Adverse perinatal environment contributes to altered cardiac development and function
M. Velten, Matthew W Gorr, Dane J Youtz, Christina Velten, Lynette K Rogers, Loren E WoldAJP: Heart and Circulatory Physiology2014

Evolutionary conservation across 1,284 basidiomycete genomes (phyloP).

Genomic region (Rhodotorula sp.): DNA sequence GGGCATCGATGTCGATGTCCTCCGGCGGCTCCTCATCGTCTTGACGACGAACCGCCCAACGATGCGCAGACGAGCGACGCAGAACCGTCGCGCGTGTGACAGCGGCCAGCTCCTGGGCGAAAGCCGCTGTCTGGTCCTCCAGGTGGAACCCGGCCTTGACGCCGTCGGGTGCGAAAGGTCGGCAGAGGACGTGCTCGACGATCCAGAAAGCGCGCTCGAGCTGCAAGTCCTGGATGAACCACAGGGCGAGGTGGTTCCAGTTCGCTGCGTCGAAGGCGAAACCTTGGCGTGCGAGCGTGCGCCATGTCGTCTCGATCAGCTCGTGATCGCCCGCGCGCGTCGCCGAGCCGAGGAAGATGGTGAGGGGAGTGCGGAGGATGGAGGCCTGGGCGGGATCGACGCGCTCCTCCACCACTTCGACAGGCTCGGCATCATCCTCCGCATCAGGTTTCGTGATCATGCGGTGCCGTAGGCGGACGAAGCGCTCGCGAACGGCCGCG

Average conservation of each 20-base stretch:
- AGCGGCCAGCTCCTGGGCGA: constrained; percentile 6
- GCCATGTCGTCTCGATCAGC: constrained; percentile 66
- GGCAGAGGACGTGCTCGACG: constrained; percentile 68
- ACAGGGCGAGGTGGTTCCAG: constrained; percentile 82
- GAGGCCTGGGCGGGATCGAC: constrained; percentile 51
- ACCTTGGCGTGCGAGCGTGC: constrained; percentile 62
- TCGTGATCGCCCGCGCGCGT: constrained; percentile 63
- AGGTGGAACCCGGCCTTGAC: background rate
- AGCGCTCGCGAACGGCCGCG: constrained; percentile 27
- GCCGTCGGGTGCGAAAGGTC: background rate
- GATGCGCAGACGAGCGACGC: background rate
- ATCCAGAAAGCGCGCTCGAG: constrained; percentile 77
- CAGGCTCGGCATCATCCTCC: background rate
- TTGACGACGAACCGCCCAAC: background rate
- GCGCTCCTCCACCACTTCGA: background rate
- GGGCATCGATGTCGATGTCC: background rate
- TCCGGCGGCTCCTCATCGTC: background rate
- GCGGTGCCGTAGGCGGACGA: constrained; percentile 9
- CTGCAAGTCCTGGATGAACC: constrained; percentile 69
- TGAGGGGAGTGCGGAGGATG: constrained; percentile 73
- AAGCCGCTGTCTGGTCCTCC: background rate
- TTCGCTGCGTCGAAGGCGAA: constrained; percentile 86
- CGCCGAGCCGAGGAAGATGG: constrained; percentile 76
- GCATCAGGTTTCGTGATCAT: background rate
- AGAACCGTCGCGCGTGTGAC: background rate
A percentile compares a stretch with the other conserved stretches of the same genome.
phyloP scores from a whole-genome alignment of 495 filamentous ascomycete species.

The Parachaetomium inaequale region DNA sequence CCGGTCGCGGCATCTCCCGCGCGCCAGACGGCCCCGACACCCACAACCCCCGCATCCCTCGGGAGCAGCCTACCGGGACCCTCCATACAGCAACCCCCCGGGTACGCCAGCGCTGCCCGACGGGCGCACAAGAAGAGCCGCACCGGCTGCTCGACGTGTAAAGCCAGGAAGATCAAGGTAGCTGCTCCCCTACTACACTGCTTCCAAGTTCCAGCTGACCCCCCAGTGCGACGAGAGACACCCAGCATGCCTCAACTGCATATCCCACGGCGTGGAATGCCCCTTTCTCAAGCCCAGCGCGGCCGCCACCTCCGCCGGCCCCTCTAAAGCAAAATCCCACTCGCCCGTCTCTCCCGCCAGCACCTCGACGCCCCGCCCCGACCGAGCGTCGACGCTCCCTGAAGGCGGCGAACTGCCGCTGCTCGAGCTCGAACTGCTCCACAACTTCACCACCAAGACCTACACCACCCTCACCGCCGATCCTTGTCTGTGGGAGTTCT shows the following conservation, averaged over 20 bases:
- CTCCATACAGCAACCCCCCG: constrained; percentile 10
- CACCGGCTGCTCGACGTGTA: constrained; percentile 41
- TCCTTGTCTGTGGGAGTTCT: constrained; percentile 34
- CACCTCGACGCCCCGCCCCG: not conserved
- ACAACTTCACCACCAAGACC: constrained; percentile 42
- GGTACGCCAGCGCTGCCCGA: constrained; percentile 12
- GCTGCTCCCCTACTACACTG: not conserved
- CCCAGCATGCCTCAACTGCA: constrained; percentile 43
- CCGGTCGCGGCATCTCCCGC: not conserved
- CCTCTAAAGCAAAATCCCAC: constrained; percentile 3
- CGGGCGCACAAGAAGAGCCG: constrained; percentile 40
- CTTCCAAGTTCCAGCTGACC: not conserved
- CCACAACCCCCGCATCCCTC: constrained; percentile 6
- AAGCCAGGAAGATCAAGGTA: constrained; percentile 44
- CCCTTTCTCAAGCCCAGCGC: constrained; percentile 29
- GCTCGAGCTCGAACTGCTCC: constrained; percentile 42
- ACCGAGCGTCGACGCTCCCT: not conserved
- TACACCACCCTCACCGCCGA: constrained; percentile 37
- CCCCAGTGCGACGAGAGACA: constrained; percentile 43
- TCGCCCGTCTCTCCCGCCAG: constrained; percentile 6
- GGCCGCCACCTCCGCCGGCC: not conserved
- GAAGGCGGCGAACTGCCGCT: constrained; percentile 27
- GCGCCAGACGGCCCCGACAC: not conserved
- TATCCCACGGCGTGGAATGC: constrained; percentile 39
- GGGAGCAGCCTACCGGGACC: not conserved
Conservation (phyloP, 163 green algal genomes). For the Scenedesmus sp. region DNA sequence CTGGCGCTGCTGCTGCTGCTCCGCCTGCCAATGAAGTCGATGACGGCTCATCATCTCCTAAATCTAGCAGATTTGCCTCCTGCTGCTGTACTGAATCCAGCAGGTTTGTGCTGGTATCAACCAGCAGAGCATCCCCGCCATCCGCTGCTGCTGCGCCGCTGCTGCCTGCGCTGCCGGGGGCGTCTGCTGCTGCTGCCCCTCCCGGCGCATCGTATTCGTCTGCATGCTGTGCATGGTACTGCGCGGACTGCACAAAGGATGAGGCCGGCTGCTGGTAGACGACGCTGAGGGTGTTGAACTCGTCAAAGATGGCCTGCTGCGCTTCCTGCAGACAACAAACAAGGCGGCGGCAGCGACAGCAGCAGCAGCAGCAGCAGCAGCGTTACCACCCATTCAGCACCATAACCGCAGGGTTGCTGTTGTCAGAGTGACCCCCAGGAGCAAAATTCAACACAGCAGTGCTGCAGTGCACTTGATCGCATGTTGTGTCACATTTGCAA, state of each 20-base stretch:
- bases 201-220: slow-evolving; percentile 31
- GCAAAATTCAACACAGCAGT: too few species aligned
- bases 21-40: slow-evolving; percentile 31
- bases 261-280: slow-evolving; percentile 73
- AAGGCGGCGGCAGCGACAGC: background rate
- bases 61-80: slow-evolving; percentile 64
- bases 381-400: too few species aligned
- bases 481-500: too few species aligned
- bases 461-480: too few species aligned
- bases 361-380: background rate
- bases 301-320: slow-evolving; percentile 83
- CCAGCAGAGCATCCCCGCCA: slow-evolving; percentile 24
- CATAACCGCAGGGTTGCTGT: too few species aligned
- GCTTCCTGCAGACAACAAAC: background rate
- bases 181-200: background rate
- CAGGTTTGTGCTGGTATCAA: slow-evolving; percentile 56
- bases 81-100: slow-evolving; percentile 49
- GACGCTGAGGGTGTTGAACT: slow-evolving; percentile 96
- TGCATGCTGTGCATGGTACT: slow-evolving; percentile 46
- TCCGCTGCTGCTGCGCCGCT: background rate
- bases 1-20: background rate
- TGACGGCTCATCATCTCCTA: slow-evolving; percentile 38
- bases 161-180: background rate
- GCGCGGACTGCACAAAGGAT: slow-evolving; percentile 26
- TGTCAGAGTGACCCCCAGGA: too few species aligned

Epide- miological observations report an association between intrauterine growth restriction (IUGR) and cardiovascular diseases. Systemic maternal inflammation is the most common stress during pregnancy, leading to IUGR. We hypothesized that perinatal inflammation and hyperoxygenation induce discernible alterations in cardiomyocyte contractility and calcium signaling, causing early cardiac dysfunction. Pregnant C3H/HeN mice were injected with LPS or saline on embry- onic day 16. Newborn mice were placed in 85% O2 or room air (RA) for 14 days. Pups born to LPS-injected dams had reduced birth weight. Echocardiographic measurements revealed that in vivo LV function was compromised in LPS/O2 mice as early as 3 days of life. Isolated cardiomyocytes from LPS/O2 mice at day 14 exhibited decreased sarcomere fractional shortening, along with decreased time- to-90% peak shortening. Calcium transient amplitude was greatest in LPS/O2 mice. SERCA2a mRNA and protein levels were increased and phospholamban mRNA levels were decreased in LPS/O2 mice. Phosphorylation of phospholamban was increased, along with Sorcin mRNA levels in LPS/O2 mice. Combined exposure to perinatal inflammation and hyperoxia resulted in growth restriction, in vivo and in vitro cardiac dysfunction, coinciding with humans and animal models of cardiac dysfunction. Expression of calcium handling pro- teins during the neonatal period was similar to that observed during fetal stages of development. Our data suggest that perinatal inflam- mation and hyperoxia exposure alter fetal development, resulting in early cardiac dysfunction.